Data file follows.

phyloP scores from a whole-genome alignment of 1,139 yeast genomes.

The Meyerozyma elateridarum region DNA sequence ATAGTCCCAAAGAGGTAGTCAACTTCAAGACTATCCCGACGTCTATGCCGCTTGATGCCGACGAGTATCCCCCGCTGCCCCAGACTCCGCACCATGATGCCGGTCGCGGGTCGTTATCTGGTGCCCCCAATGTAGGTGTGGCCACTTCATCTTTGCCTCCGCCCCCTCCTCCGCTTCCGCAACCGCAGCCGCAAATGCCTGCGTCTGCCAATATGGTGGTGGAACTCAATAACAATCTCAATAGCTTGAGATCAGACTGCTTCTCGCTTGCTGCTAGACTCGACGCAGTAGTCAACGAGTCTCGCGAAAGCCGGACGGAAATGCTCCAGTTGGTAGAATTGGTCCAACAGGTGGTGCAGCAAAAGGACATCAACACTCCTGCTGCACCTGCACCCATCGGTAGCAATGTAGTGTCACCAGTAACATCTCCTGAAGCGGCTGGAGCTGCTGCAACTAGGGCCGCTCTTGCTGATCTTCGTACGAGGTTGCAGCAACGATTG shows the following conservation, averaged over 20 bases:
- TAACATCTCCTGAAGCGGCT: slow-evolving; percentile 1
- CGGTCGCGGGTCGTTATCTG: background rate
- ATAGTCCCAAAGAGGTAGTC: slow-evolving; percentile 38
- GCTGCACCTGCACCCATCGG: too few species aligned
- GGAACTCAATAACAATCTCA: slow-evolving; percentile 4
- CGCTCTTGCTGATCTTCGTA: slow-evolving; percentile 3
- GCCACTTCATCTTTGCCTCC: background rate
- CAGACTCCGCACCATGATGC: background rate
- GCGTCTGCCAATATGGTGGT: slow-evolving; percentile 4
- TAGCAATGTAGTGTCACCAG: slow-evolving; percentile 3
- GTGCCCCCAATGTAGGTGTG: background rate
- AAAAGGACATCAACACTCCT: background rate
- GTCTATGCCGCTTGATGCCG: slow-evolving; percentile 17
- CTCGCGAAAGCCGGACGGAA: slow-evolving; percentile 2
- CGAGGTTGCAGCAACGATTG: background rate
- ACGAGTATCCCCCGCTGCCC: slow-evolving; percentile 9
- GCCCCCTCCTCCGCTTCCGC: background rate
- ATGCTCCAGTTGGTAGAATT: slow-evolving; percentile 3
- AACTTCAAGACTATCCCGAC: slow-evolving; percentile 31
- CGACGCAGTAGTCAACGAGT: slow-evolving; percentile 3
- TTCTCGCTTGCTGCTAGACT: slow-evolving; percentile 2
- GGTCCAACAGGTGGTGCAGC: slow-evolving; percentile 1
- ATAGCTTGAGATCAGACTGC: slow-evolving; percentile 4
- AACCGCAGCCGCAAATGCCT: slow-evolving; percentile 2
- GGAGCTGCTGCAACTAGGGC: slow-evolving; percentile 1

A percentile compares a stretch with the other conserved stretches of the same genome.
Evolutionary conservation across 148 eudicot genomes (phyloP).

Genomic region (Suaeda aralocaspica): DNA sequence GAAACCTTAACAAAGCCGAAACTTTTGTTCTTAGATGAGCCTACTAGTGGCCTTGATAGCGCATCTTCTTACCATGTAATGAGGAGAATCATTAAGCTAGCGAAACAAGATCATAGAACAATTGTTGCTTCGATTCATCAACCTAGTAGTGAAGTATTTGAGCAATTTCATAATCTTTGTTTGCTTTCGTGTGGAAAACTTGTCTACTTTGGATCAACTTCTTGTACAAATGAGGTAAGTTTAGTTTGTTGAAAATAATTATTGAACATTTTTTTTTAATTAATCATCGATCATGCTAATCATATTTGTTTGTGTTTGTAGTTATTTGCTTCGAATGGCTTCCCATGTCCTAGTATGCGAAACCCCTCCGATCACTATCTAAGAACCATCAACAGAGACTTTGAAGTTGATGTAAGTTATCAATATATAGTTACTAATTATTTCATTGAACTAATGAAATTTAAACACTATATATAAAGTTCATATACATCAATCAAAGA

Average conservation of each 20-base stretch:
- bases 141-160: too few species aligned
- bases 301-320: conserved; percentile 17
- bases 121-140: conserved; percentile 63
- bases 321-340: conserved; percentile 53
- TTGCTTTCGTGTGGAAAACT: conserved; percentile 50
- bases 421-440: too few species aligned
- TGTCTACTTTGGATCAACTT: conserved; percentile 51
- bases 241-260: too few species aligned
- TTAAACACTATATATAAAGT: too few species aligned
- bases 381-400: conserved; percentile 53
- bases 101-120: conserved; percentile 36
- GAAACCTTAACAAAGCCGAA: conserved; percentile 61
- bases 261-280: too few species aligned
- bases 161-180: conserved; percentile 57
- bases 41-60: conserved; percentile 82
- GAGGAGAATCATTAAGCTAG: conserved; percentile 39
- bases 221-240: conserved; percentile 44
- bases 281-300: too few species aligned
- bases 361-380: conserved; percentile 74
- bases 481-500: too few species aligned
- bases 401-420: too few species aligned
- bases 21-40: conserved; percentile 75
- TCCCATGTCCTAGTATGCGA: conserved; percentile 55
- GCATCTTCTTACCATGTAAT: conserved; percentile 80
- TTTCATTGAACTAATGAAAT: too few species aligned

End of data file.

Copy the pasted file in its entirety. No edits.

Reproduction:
phyloP scores from a whole-genome alignment of 1,139 yeast genomes.

The Meyerozyma elateridarum region DNA sequence ATAGTCCCAAAGAGGTAGTCAACTTCAAGACTATCCCGACGTCTATGCCGCTTGATGCCGACGAGTATCCCCCGCTGCCCCAGACTCCGCACCATGATGCCGGTCGCGGGTCGTTATCTGGTGCCCCCAATGTAGGTGTGGCCACTTCATCTTTGCCTCCGCCCCCTCCTCCGCTTCCGCAACCGCAGCCGCAAATGCCTGCGTCTGCCAATATGGTGGTGGAACTCAATAACAATCTCAATAGCTTGAGATCAGACTGCTTCTCGCTTGCTGCTAGACTCGACGCAGTAGTCAACGAGTCTCGCGAAAGCCGGACGGAAATGCTCCAGTTGGTAGAATTGGTCCAACAGGTGGTGCAGCAAAAGGACATCAACACTCCTGCTGCACCTGCACCCATCGGTAGCAATGTAGTGTCACCAGTAACATCTCCTGAAGCGGCTGGAGCTGCTGCAACTAGGGCCGCTCTTGCTGATCTTCGTACGAGGTTGCAGCAACGATTG shows the following conservation, averaged over 20 bases:
- TAACATCTCCTGAAGCGGCT: slow-evolving; percentile 1
- CGGTCGCGGGTCGTTATCTG: background rate
- ATAGTCCCAAAGAGGTAGTC: slow-evolving; percentile 38
- GCTGCACCTGCACCCATCGG: too few species aligned
- GGAACTCAATAACAATCTCA: slow-evolving; percentile 4
- CGCTCTTGCTGATCTTCGTA: slow-evolving; percentile 3
- GCCACTTCATCTTTGCCTCC: background rate
- CAGACTCCGCACCATGATGC: background rate
- GCGTCTGCCAATATGGTGGT: slow-evolving; percentile 4
- TAGCAATGTAGTGTCACCAG: slow-evolving; percentile 3
- GTGCCCCCAATGTAGGTGTG: background rate
- AAAAGGACATCAACACTCCT: background rate
- GTCTATGCCGCTTGATGCCG: slow-evolving; percentile 17
- CTCGCGAAAGCCGGACGGAA: slow-evolving; percentile 2
- CGAGGTTGCAGCAACGATTG: background rate
- ACGAGTATCCCCCGCTGCCC: slow-evolving; percentile 9
- GCCCCCTCCTCCGCTTCCGC: background rate
- ATGCTCCAGTTGGTAGAATT: slow-evolving; percentile 3
- AACTTCAAGACTATCCCGAC: slow-evolving; percentile 31
- CGACGCAGTAGTCAACGAGT: slow-evolving; percentile 3
- TTCTCGCTTGCTGCTAGACT: slow-evolving; percentile 2
- GGTCCAACAGGTGGTGCAGC: slow-evolving; percentile 1
- ATAGCTTGAGATCAGACTGC: slow-evolving; percentile 4
- AACCGCAGCCGCAAATGCCT: slow-evolving; percentile 2
- GGAGCTGCTGCAACTAGGGC: slow-evolving; percentile 1

A percentile compares a stretch with the other conserved stretches of the same genome.
Evolutionary conservation across 148 eudicot genomes (phyloP).

Genomic region (Suaeda aralocaspica): DNA sequence GAAACCTTAACAAAGCCGAAACTTTTGTTCTTAGATGAGCCTACTAGTGGCCTTGATAGCGCATCTTCTTACCATGTAATGAGGAGAATCATTAAGCTAGCGAAACAAGATCATAGAACAATTGTTGCTTCGATTCATCAACCTAGTAGTGAAGTATTTGAGCAATTTCATAATCTTTGTTTGCTTTCGTGTGGAAAACTTGTCTACTTTGGATCAACTTCTTGTACAAATGAGGTAAGTTTAGTTTGTTGAAAATAATTATTGAACATTTTTTTTTAATTAATCATCGATCATGCTAATCATATTTGTTTGTGTTTGTAGTTATTTGCTTCGAATGGCTTCCCATGTCCTAGTATGCGAAACCCCTCCGATCACTATCTAAGAACCATCAACAGAGACTTTGAAGTTGATGTAAGTTATCAATATATAGTTACTAATTATTTCATTGAACTAATGAAATTTAAACACTATATATAAAGTTCATATACATCAATCAAAGA

Average conservation of each 20-base stretch:
- bases 141-160: too few species aligned
- bases 301-320: conserved; percentile 17
- bases 121-140: conserved; percentile 63
- bases 321-340: conserved; percentile 53
- TTGCTTTCGTGTGGAAAACT: conserved; percentile 50
- bases 421-440: too few species aligned
- TGTCTACTTTGGATCAACTT: conserved; percentile 51
- bases 241-260: too few species aligned
- TTAAACACTATATATAAAGT: too few species aligned
- bases 381-400: conserved; percentile 53
- bases 101-120: conserved; percentile 36
- GAAACCTTAACAAAGCCGAA: conserved; percentile 61
- bases 261-280: too few species aligned
- bases 161-180: conserved; percentile 57
- bases 41-60: conserved; percentile 82
- GAGGAGAATCATTAAGCTAG: conserved; percentile 39
- bases 221-240: conserved; percentile 44
- bases 281-300: too few species aligned
- bases 361-380: conserved; percentile 74
- bases 481-500: too few species aligned
- bases 401-420: too few species aligned
- bases 21-40: conserved; percentile 75
- TCCCATGTCCTAGTATGCGA: conserved; percentile 55
- GCATCTTCTTACCATGTAAT: conserved; percentile 80
- TTTCATTGAACTAATGAAAT: too few species aligned